Production of the B7 has ceased for good.
If you're a BMW fan, we have some sad news - the Alpina B7 is no more. Yes, after forty years of producing high-speed limousines for the world's plutocrats, the high-end company has announced that the very last example has left the production line.
In a statement shared by Alpina, the BMW-owned tuner noted this signals the end of an icon. "With the latest change in the BMW G11/12 series to the G70 generation, the era of the BMW Alpina B7 is coming to an end in the Alpina automobile manufactory." We're just as surprised, as we had expected the latest iteration of the 7 Series to spring an Alpina variant. However, it seems this won't be the case.
It all started in the late '70s when BMW introduced the E23 7 Series. The company's S-Class rival was notably sportier and more dynamic than its rival from Stuttgart, but Alpina made it even more athletic. Before the B7 nomenclature was adopted, the racy 7er was known as the B8 3.2 and, later, the B9 3.5. Both were fitted with enhanced inline-six engines, the former producing around 237 horsepower. The latter provided around 242 hp and 236 lb-ft of torque.
The E32 hit the scene in 1987 and, for the first time in BMW's history, a car was made available with six-, eight-, and twelve-cylinder engines. Alpina offered upgrades for most of the models. The B11 3.5, for example, was based on the 735i and produced up to 250 horses. A mere 332 examples were produced. But if you think that's rare, then the B11 4.0 will bowl you over.
Alpina only made seven B11 models with the 4.0-liter V8 engine. The 310 hp and 302 lb-ft were good enough for a 0 - 62 mph sprint of 7.1 seconds.
The V12-powered B11 5.0 was, of course, the top dog of the range. 305 examples were made between July '88 and January '94, with all units packing 345 muscular German horses under the hood. Top speed? 171 mph - not bad for a 30-year-old luxury sedan.
With the introduction of the bewitching E38 - a car many consider one of the finest-looking sedans in the world - Alpina elected to offer only V12-powered models. The B12 5.7 and 6.0 models introduced "E-KAT" technology. Essentially, these vehicles were fitted with an electrically-heated metal catalytic converter which, says Alpina, could undercut 1996 European emission standards by up to 80%.
The 5.7 was produced for just three years (1995 - 1998) and, despite the allure of 382 hp and 413 lb-ft, just 202 were sold. The 6.0 is rarer still; production ceased in 2001 with a total of 94 units made. These are the most desirable of the E38 range and command big bucks when they surface at auction. As for power, there are 424 hp and 443 lb-ft to play with.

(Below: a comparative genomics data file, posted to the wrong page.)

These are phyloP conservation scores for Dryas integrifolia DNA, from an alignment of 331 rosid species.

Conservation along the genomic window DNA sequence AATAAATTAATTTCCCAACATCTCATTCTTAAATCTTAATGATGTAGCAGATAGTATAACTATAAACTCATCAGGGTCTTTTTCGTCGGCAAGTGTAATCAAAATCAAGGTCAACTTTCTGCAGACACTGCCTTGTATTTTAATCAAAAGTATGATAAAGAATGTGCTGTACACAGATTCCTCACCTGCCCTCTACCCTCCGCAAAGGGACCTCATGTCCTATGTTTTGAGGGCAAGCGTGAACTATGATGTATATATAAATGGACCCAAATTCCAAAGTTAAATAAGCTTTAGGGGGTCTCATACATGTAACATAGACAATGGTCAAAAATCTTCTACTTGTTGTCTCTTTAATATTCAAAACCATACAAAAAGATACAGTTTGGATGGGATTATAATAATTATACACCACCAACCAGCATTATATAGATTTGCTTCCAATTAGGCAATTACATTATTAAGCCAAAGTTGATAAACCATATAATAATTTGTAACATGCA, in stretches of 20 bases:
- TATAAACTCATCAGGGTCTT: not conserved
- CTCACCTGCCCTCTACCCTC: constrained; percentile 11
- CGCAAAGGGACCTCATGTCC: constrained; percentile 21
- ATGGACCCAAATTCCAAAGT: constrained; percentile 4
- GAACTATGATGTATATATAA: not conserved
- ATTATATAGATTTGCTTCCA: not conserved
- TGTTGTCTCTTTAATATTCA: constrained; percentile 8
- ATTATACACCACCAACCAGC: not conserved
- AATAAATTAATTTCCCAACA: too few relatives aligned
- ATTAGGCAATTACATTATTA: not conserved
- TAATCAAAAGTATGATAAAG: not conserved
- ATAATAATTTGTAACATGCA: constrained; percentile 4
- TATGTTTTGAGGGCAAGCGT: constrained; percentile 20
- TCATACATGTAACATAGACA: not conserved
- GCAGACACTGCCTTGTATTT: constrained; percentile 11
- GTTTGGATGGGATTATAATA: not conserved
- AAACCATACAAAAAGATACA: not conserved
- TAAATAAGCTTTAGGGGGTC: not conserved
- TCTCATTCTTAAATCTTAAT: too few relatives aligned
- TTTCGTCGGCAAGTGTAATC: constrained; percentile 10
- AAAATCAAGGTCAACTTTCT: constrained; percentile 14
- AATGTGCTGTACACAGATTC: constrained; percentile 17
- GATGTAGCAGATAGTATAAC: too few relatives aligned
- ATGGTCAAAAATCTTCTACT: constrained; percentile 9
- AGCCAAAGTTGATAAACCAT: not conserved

In terms of style, things started falling by the wayside. But Alpina can't be blamed for BMW's famed 'Bangle Butt' and attempted to improve the oft-criticized E65/E66 generation. This is the first time the sporty 7 Series adopted the B7 nomenclature and when it arrived in 2004, it proved a worthy adversary to the S55 AMG - these models boasted up to 493 hp.
Again, not many were made (just 1,114 units left the factory) but this was a success story for Alpina. A great deal of these vehicles came to America, and it was the first non-limited offering to be launched in the USA. Like its fierce rival, the E65/E66 B7 was powered by a supercharged V8 engine - a first for the company.
Building on the success of this model, the Alpina-fettled F01/F02 debuted as the B7 Bi-Turbo. A V8 was, once again, chosen to provide ample motivation - around 532 hp and 538 lb-ft. Again, this generation of B7 was a great success in the States, with the company importing nearly 1,000 examples into the country before the model was facelifted.
That brings us to the final B7 model - the G01. At a special ceremony, Alpina's CEO bid the legend goodbye. "The BMW Alpina B7 in its final stage of development marks a personal high point in the model history of the 7 series at Alpina. This model is the culmination of everything that Alpina and the 7 series at BMW stand for," said Florian Bovensiepen.
The last two models - painted in Alpina Green and Blue, respectfully - signal the end of an era for the tuner. Rather fittingly, the final model will head over to Scottsdale, Arizona. "When I look at the last ... Alpina B7 ... I see a milestone in our collaboration," added Bovensiepen.
So what will become of the B7 nameplate? Well, we're not sure yet. But we do know that Alpina's role is slowly changing. Now that it's wholly owned by BMW, the brand will reportedly plug the luxury gap sitting between its owner and Rolls-Royce. For all we know, Alpina models based on the new 7 Series could arrive, but with less emphasis on performance and even more luxury. But what is certain is that the 630-hp XB7 SUV won't get an equally-powered sedan counterpart.